KUALA LUMPUR, Malaysia (AP) — A top lawyer for former Malaysian Prime Minister Najib Razak was charged Thursday with receiving 9.5 million ringgit ($2.3 million) in ill-gotten wealth from his client, who is himself accused…
KUALA LUMPUR, Malaysia (AP) — A top lawyer for former Malaysian Prime Minister Najib Razak was charged Thursday with receiving 9.5 million ringgit ($2.3 million) in ill-gotten wealth from his client, who is himself accused of money laundering and corruption.
Muhammad Shafee Abdullah was arrested and brought to court, where he pleaded not guilty to two counts of money laundering and two counts of evading taxes by making false declarations on his income tax. According to the charge sheets, he received proceeds from illegal activities of 4.3 million ringgit ($1.04 million) from Najib’s personal bank account in September 2013 and another 5.2 million ringgit ($1.26 million) in February 2014.
Shafee is the main defense lawyer for Najib, who months after his electoral defeat faces charges of money laundering, criminal breach of trust and corruption linked to the multibillion-dollar looting of the 1MDB state investment fund.
Najib slammed the court action as politically motivated to intimidate Shafee and “another step to deny me a fair trial.” In a statement on Facebook, he said the investigation was clearly not complete because he hasn’t been summoned by anti-graft officials to explain the payment to Shafee.
“This is victimization,” Shafee told reporters, vowing to continue to defend Najib.
Shafee admitted he received the money but denied it was a reward for prosecuting then opposition leader Anwar Ibrahim in his sodomy trial. He said it was a back payment for legal services for Najib’s Malay party and then-ruling coalition, and that he had no knowledge of the source of the money.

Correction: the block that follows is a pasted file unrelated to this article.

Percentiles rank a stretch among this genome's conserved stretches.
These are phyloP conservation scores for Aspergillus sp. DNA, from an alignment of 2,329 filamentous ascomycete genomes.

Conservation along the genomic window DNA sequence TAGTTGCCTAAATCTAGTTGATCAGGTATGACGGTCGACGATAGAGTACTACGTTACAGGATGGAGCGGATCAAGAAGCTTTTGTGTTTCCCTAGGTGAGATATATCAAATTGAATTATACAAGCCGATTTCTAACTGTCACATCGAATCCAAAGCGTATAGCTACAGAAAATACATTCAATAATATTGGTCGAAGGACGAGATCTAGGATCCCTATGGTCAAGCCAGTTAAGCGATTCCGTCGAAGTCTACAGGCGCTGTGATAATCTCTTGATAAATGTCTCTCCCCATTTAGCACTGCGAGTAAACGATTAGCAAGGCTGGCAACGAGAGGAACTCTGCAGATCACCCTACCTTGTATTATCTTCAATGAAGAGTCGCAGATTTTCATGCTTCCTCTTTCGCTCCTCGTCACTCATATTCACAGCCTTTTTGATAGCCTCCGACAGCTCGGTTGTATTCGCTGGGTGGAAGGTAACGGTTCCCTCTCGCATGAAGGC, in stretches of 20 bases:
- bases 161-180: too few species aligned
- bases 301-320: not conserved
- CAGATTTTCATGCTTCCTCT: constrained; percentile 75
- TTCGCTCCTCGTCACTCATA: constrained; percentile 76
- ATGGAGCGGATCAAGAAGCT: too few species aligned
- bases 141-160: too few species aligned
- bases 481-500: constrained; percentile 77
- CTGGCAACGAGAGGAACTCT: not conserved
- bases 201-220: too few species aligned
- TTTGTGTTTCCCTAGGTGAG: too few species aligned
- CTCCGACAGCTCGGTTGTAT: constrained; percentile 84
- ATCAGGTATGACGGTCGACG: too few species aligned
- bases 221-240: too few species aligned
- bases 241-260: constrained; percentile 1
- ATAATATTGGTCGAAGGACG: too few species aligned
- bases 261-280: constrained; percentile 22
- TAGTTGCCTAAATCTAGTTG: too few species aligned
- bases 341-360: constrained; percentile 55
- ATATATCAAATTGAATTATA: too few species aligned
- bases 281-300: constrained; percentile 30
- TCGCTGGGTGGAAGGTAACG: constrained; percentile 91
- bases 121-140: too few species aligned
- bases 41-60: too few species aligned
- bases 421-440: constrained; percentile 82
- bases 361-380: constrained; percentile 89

Najib also said the payment was for Shafee’s legal services and came not from 1MDB, but from a political donation from Saudi Arabia’s finance ministry and a Saudi prince who acted for the late King Abdullah.
Public anger over the 1MDB scandal led to the stunning ouster of Najib’s long-ruling coalition in May 9 national polls and ushered in the first change of power since independence from Britain in 1957.
Najib set up 1MDB when he took power in 2009 to promote economic development, but the fund amassed billions in debts and is being investigated in the U.S. and several other countries for alleged cross-border embezzlement and money laundering.
The new government reopened investigations stifled under Najib’s rule and barred him and his wife from leaving the country. Police also seized jewelry and hundreds of handbags and other valuables estimated at more than 1.1 billion ringgit ($273 million) from properties linked to Najib.
Deputy national police chief Noor Rashid Ibrahim later Thursday said investigations so far showed that $972 million had been transferred to Najib’s bank account from three companies linked to 1MDB. He said police identified 132 transactions involving the illegal money, mostly conducted abroad, and investigated more than 50 people, including local politicians, who may have received ill-gotten wealth.
He declined to say if lawyer Shafee was one of the 50 people. Malaysia has made requests to authorities in countries including Singapore, U.S., Switzerland and Saudi Arabia for help in its investigation, he added.
Najib, 65, has accused Malaysia’s new government under Prime Minister Mahathir Mohamad of seeking political vengeance and vowed to clear his name at his trial.